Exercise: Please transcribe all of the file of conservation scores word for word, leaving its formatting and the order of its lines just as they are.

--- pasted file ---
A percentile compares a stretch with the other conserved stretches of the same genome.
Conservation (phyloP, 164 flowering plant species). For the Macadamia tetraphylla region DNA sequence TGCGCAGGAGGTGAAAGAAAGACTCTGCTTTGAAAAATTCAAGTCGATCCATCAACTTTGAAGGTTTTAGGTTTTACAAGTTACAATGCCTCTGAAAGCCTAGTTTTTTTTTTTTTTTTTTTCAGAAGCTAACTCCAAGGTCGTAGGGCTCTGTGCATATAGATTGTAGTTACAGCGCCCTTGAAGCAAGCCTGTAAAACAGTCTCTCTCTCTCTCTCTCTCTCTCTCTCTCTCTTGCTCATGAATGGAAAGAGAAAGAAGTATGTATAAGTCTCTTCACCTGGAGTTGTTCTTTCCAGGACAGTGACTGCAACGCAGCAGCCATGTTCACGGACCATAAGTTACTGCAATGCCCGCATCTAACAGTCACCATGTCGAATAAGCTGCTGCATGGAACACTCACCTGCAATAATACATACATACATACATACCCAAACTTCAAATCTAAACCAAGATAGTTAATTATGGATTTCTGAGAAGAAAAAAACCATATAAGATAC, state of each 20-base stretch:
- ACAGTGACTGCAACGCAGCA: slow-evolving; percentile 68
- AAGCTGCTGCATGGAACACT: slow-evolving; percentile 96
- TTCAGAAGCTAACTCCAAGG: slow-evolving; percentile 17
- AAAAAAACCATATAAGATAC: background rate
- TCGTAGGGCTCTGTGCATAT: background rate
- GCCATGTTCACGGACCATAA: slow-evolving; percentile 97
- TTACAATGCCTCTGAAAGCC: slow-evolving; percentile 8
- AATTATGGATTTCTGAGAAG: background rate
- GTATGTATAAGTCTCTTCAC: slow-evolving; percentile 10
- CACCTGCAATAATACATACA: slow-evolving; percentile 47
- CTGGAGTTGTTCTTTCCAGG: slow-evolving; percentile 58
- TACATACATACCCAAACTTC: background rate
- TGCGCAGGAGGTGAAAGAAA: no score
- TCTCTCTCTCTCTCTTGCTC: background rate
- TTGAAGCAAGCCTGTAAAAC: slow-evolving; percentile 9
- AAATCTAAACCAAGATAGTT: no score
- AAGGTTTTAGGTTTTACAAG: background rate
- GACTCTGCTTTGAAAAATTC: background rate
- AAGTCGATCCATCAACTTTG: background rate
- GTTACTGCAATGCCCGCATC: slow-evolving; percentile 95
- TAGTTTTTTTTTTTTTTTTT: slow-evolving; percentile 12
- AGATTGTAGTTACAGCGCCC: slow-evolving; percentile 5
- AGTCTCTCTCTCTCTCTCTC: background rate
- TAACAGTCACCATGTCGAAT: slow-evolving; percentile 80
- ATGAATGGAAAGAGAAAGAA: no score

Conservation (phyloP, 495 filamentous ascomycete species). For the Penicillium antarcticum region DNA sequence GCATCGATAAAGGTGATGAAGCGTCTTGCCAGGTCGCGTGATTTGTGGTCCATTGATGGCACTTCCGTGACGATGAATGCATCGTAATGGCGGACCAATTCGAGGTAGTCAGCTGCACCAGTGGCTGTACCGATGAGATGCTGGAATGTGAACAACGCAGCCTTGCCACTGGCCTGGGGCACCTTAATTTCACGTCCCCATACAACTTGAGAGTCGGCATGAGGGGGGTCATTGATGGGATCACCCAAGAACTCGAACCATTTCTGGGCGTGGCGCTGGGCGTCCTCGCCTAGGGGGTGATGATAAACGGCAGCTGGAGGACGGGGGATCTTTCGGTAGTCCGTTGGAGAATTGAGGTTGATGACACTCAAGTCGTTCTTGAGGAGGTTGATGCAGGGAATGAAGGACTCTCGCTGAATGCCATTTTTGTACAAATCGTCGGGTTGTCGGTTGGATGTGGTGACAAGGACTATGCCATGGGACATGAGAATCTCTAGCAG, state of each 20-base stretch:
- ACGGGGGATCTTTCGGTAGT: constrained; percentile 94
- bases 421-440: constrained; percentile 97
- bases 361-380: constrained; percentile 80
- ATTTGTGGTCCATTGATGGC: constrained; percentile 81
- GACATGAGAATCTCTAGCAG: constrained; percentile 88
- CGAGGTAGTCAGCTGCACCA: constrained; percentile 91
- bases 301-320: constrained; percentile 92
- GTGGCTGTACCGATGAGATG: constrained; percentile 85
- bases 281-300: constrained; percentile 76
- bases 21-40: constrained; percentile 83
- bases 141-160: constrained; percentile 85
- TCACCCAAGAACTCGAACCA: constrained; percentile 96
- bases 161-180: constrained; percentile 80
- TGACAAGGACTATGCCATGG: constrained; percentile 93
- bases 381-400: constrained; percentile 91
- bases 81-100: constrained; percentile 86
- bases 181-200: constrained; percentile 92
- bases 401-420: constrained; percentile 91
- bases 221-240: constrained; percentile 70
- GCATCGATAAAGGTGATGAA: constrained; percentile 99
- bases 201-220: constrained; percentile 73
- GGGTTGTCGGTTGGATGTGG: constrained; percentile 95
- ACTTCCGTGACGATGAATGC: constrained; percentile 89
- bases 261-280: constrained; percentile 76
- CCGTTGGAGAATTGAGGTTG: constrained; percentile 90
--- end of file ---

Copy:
A percentile compares a stretch with the other conserved stretches of the same genome.
Conservation (phyloP, 164 flowering plant species). For the Macadamia tetraphylla region DNA sequence TGCGCAGGAGGTGAAAGAAAGACTCTGCTTTGAAAAATTCAAGTCGATCCATCAACTTTGAAGGTTTTAGGTTTTACAAGTTACAATGCCTCTGAAAGCCTAGTTTTTTTTTTTTTTTTTTTCAGAAGCTAACTCCAAGGTCGTAGGGCTCTGTGCATATAGATTGTAGTTACAGCGCCCTTGAAGCAAGCCTGTAAAACAGTCTCTCTCTCTCTCTCTCTCTCTCTCTCTCTCTTGCTCATGAATGGAAAGAGAAAGAAGTATGTATAAGTCTCTTCACCTGGAGTTGTTCTTTCCAGGACAGTGACTGCAACGCAGCAGCCATGTTCACGGACCATAAGTTACTGCAATGCCCGCATCTAACAGTCACCATGTCGAATAAGCTGCTGCATGGAACACTCACCTGCAATAATACATACATACATACATACCCAAACTTCAAATCTAAACCAAGATAGTTAATTATGGATTTCTGAGAAGAAAAAAACCATATAAGATAC, state of each 20-base stretch:
- ACAGTGACTGCAACGCAGCA: slow-evolving; percentile 68
- AAGCTGCTGCATGGAACACT: slow-evolving; percentile 96
- TTCAGAAGCTAACTCCAAGG: slow-evolving; percentile 17
- AAAAAAACCATATAAGATAC: background rate
- TCGTAGGGCTCTGTGCATAT: background rate
- GCCATGTTCACGGACCATAA: slow-evolving; percentile 97
- TTACAATGCCTCTGAAAGCC: slow-evolving; percentile 8
- AATTATGGATTTCTGAGAAG: background rate
- GTATGTATAAGTCTCTTCAC: slow-evolving; percentile 10
- CACCTGCAATAATACATACA: slow-evolving; percentile 47
- CTGGAGTTGTTCTTTCCAGG: slow-evolving; percentile 58
- TACATACATACCCAAACTTC: background rate
- TGCGCAGGAGGTGAAAGAAA: no score
- TCTCTCTCTCTCTCTTGCTC: background rate
- TTGAAGCAAGCCTGTAAAAC: slow-evolving; percentile 9
- AAATCTAAACCAAGATAGTT: no score
- AAGGTTTTAGGTTTTACAAG: background rate
- GACTCTGCTTTGAAAAATTC: background rate
- AAGTCGATCCATCAACTTTG: background rate
- GTTACTGCAATGCCCGCATC: slow-evolving; percentile 95
- TAGTTTTTTTTTTTTTTTTT: slow-evolving; percentile 12
- AGATTGTAGTTACAGCGCCC: slow-evolving; percentile 5
- AGTCTCTCTCTCTCTCTCTC: background rate
- TAACAGTCACCATGTCGAAT: slow-evolving; percentile 80
- ATGAATGGAAAGAGAAAGAA: no score

Conservation (phyloP, 495 filamentous ascomycete species). For the Penicillium antarcticum region DNA sequence GCATCGATAAAGGTGATGAAGCGTCTTGCCAGGTCGCGTGATTTGTGGTCCATTGATGGCACTTCCGTGACGATGAATGCATCGTAATGGCGGACCAATTCGAGGTAGTCAGCTGCACCAGTGGCTGTACCGATGAGATGCTGGAATGTGAACAACGCAGCCTTGCCACTGGCCTGGGGCACCTTAATTTCACGTCCCCATACAACTTGAGAGTCGGCATGAGGGGGGTCATTGATGGGATCACCCAAGAACTCGAACCATTTCTGGGCGTGGCGCTGGGCGTCCTCGCCTAGGGGGTGATGATAAACGGCAGCTGGAGGACGGGGGATCTTTCGGTAGTCCGTTGGAGAATTGAGGTTGATGACACTCAAGTCGTTCTTGAGGAGGTTGATGCAGGGAATGAAGGACTCTCGCTGAATGCCATTTTTGTACAAATCGTCGGGTTGTCGGTTGGATGTGGTGACAAGGACTATGCCATGGGACATGAGAATCTCTAGCAG, state of each 20-base stretch:
- ACGGGGGATCTTTCGGTAGT: constrained; percentile 94
- bases 421-440: constrained; percentile 97
- bases 361-380: constrained; percentile 80
- ATTTGTGGTCCATTGATGGC: constrained; percentile 81
- GACATGAGAATCTCTAGCAG: constrained; percentile 88
- CGAGGTAGTCAGCTGCACCA: constrained; percentile 91
- bases 301-320: constrained; percentile 92
- GTGGCTGTACCGATGAGATG: constrained; percentile 85
- bases 281-300: constrained; percentile 76
- bases 21-40: constrained; percentile 83
- bases 141-160: constrained; percentile 85
- TCACCCAAGAACTCGAACCA: constrained; percentile 96
- bases 161-180: constrained; percentile 80
- TGACAAGGACTATGCCATGG: constrained; percentile 93
- bases 381-400: constrained; percentile 91
- bases 81-100: constrained; percentile 86
- bases 181-200: constrained; percentile 92
- bases 401-420: constrained; percentile 91
- bases 221-240: constrained; percentile 70
- GCATCGATAAAGGTGATGAA: constrained; percentile 99
- bases 201-220: constrained; percentile 73
- GGGTTGTCGGTTGGATGTGG: constrained; percentile 95
- ACTTCCGTGACGATGAATGC: constrained; percentile 89
- bases 261-280: constrained; percentile 76
- CCGTTGGAGAATTGAGGTTG: constrained; percentile 90